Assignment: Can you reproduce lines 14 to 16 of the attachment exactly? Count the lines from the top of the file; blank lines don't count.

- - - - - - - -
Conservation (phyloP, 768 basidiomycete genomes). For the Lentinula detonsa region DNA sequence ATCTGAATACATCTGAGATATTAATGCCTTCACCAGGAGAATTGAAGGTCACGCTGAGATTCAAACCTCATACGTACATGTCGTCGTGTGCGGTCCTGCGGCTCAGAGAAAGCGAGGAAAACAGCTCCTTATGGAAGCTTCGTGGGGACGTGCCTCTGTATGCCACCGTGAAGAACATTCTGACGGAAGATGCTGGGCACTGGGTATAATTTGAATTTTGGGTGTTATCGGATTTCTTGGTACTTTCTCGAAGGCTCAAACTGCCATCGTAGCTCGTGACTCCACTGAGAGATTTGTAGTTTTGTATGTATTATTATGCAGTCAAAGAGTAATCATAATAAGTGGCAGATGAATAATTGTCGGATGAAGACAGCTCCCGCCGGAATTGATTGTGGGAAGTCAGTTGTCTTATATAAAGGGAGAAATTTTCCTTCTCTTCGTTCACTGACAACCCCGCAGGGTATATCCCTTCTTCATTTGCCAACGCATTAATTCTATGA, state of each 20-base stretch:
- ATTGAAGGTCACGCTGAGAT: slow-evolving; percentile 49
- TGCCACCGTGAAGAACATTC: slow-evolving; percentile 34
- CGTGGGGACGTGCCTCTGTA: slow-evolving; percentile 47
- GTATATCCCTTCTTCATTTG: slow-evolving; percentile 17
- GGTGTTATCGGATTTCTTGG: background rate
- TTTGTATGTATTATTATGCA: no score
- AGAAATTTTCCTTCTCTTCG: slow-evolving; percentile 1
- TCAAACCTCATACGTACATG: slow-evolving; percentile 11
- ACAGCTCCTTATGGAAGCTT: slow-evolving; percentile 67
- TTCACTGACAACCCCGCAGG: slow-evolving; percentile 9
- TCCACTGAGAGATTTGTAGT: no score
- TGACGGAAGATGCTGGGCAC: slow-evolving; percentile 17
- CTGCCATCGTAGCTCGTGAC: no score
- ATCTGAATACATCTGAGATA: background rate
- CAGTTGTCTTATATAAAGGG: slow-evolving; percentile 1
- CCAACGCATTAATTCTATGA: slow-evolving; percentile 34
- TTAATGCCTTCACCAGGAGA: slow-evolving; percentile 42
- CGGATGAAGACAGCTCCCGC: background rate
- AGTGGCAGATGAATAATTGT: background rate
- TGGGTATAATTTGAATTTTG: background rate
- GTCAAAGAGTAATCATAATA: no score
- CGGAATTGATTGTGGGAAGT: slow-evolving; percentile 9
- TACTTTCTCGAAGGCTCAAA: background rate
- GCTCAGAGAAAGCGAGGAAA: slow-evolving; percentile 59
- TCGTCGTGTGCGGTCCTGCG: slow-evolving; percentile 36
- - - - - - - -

- CTGCCATCGTAGCTCGTGAC: no score
- ATCTGAATACATCTGAGATA: background rate
- CAGTTGTCTTATATAAAGGG: slow-evolving; percentile 1